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Nature Noir: A Park Ranger's Patrol in the Sierra

by

Nature Noir: A Park Ranger's Patrol in the Sierra Cover

 

Synopses & Reviews

Publisher Comments:

Nature Noir is the intensely original story — part Edward Abbey, part James Ellroy — of Jordan Fisher Smith's fourteen years as a park ranger on forty-eight miles of Sierra Nevada river canyons.

The gorgeous government-owned land along the American River that Fisher Smith and his band of fellow rangers have pledged to protect is (think Catch-22) condemned to be inundated by a huge dam. As Smith learns from his first day on patrol, the provisional quality of life here attracts the marginal and the pure crazy. Ranger work, in this place where wildness tends toward the human kind, includes encounters with armed miners who scour canyons for gold, drug-addled squatters, and extreme recreators who enjoy combining motorcycles, parachutes, and high bridges.

Nature Noir reveals some startling truths about park rangering on America's public lands. In one heart-stopping scene, Smith comes across the corpse of a woman runner, killed and partly eaten by a mountain lion — the first Californian to die in that way since the nineteenth century. Elsewhere, the predator on the loose may be human, and Smith goes looking for the bones of a long-missing woman in the surreal landscape around a half-constructed dam slowly reverting to wild.

Review:

"Slated to be drowned by a dam, the California state park patrolled by the author of this haunting memoir is a 'condemned landscape' of gorgeous river canyons hemmed in by exurban sprawl and peopled by eccentric gold miners, squatting families, drug dealers and miscellaneous drunken, gun-waving rowdies, a place where 'turkey vultures floated... savoring the hot air for the inevitable attrition of heat, drought and violence.' In his 14 years there, first-time author Smith encountered fights, beatings, suicides, daredevil canyon divers and the corpse of a woman jogger killed and half eaten by a cougar. His conflicted task of facilitating the communion of humans with the wilderness while keeping the humans civilized and the wild places wild becomes a mission against the 'half-assed and watered-down... gray area' that is the modern world's 'perpetual state of uncertainty.' The clash of nature and civilization is a resonant theme, but it doesn't of itself yield compelling insights, and sometimes the author's essays add up to little more than shaggy-dog stories. But Smith writes with a novelistic sense of character, atmosphere and pacing, in a prose style that's wonderfully evocative of landscape and its effects on people. It will cause readers to both thrill and shudder at the call of the wild. Agent, Sandra Dijkstra." Publishers Weekly (Copyright Reed Business Information, Inc.)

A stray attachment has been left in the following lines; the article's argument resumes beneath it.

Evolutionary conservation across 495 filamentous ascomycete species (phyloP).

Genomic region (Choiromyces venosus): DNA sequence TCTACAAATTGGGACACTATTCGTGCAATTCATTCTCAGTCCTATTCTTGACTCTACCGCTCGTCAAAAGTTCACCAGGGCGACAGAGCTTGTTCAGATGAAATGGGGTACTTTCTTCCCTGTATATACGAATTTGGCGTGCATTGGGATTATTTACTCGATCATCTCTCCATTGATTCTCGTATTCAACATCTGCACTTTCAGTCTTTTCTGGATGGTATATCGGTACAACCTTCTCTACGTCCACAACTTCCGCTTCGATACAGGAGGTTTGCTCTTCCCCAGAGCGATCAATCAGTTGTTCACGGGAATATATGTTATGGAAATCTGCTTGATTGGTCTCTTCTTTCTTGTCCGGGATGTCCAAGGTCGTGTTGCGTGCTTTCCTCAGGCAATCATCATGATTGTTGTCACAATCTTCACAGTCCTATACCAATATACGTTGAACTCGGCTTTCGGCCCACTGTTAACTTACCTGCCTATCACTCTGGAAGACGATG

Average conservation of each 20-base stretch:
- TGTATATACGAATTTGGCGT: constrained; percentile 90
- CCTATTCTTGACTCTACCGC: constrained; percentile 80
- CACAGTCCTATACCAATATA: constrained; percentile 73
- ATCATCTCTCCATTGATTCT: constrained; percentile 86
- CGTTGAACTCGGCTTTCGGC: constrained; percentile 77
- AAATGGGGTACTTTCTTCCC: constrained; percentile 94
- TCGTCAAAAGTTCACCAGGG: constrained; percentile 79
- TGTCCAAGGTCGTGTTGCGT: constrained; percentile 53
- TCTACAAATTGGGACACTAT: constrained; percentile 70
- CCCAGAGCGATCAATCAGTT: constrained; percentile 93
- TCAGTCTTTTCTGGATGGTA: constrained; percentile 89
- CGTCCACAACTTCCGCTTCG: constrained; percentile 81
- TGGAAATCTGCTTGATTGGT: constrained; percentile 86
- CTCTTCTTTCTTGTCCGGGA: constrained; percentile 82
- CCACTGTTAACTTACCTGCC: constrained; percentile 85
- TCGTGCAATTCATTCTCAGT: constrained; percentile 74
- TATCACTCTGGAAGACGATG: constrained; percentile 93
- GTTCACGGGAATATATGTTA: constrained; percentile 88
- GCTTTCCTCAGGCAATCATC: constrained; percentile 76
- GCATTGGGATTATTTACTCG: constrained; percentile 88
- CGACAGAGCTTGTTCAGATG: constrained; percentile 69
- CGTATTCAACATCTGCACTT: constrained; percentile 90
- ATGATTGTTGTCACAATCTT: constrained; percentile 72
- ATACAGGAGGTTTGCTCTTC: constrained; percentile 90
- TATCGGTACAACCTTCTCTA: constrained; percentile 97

Review:

"Eloquently meditative....Smith relishes the physical detail....His voice gains authority through its cadence and understatement." Alan Burdick, The New York Times Book Review

Review:

"Powerful with its intimate knowledge of place, Nature Noir achieves an even deeper mastery with its affection for the people and human histories of that place. Care and respect for a wild landscape attend to every page of this book." Rick Bass

Review:

"Park rangers have one of the tougher jobs our society has yet devised — they come up against all the varieties of human unhappiness that a city policeman encounters, and they come up against nature in all her moods. Both seem amplified in the canyon of the American River that Jordan Fisher Smith writes about with such calm power. This book will tell you things you didn't know, and in a strong and original voice." Bill McKibben, author of The End of Nature and Enough: Staying Human in an Engineered Age

Review:

"Jordan Fisher Smith writes of the present moment as if from some vantage pont in the future. The effect is eerie, and part of what makes Nature Noir so compelling. Smith's is a refreshingly unsentimental kind of truth-telling." Barry Lopez, author of Arctic Dreams and Of Wolves and Men

Review:

"This is a walk in the woods like Thoreau never imagined. I can't make up my mind whether Jordan Fisher Smith is John Muir at the crime scene or Elmore Leonard with a backpack. In any event, this astonishing book, with its brilliant interweaving of murder, irony and natural history, invents a new genre." Mike Davis, author of City of Quartz and Ecology of Fear

Synopsis:

A nature book unlike any other, Jordan Fisher Smith's startling account of fourteen years as a park ranger thoroughly dispels our idealized visions of life in the great outdoors. Instead of scout troops and placid birdwatchers, Smith's beat — a stretch of land that has been officially condemned to be flooded — brings him into contact with drug users tweaked out to the point of violence, obsessed miners, and other dangerous creatures. In unflinchingly honest prose, he reveals the unexpectedly dark underbelly of patrolling and protecting public lands.